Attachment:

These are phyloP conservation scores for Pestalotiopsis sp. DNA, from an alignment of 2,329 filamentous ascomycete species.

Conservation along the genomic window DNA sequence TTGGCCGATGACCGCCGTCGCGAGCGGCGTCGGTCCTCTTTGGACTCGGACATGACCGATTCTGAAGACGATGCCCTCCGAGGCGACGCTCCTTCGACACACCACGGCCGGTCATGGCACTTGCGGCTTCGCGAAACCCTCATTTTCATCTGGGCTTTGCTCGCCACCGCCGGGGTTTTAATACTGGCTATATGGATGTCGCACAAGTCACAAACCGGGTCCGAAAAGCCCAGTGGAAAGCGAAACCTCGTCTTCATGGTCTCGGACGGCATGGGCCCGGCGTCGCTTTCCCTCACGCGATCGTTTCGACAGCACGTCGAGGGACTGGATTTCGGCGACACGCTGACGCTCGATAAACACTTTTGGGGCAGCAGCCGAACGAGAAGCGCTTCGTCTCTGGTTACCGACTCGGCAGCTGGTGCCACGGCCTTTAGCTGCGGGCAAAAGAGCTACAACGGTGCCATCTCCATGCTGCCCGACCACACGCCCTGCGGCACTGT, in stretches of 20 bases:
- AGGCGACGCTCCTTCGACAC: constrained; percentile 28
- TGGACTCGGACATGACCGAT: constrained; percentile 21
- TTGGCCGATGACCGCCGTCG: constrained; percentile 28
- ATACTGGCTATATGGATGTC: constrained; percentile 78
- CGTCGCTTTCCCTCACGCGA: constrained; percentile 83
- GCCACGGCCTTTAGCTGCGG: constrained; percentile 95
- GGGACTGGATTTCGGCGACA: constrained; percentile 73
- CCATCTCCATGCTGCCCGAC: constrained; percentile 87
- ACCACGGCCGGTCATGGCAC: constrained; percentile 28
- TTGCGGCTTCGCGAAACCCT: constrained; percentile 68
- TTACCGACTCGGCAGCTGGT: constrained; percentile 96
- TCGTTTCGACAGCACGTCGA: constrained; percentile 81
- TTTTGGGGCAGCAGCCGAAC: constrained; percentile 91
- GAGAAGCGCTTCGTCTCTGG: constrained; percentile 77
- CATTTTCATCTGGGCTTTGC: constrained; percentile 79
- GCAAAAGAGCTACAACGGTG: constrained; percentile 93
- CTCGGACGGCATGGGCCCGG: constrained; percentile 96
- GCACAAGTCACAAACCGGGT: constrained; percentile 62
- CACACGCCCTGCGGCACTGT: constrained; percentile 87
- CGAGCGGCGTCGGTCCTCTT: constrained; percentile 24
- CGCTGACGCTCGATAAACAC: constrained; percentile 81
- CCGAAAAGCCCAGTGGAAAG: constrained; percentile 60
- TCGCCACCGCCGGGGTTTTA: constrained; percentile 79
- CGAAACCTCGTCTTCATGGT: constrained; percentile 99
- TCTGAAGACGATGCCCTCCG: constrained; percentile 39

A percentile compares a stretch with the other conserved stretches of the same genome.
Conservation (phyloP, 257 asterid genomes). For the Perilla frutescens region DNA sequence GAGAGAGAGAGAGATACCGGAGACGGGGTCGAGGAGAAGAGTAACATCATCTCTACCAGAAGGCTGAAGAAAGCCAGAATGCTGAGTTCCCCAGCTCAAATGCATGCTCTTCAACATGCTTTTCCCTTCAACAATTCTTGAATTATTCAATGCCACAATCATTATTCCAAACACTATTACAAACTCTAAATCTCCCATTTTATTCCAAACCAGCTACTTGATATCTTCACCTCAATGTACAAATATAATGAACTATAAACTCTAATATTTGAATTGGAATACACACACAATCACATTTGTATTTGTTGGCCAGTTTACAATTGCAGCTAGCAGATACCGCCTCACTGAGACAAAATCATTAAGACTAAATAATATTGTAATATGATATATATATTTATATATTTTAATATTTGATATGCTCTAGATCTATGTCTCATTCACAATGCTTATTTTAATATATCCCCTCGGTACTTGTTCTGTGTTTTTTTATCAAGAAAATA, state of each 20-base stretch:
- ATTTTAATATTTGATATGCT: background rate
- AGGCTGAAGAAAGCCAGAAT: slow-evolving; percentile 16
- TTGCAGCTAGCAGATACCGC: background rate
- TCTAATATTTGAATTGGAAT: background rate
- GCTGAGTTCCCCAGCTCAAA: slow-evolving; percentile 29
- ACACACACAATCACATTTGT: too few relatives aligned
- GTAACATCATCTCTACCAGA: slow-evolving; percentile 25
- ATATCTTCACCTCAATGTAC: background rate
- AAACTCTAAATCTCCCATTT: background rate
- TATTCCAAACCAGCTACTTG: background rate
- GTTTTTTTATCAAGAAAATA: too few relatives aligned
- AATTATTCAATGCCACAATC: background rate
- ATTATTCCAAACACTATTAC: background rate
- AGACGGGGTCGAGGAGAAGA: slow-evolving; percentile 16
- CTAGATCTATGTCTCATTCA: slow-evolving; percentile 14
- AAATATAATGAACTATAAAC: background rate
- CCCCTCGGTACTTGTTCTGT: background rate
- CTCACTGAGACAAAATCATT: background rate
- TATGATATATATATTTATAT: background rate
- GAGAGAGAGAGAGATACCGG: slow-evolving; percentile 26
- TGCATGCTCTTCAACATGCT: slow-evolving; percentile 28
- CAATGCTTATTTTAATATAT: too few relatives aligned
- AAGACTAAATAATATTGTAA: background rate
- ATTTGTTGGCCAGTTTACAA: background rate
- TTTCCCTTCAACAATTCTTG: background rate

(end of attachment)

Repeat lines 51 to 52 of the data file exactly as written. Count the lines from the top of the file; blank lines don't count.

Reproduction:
- CAATGCTTATTTTAATATAT: too few relatives aligned
- AAGACTAAATAATATTGTAA: background rate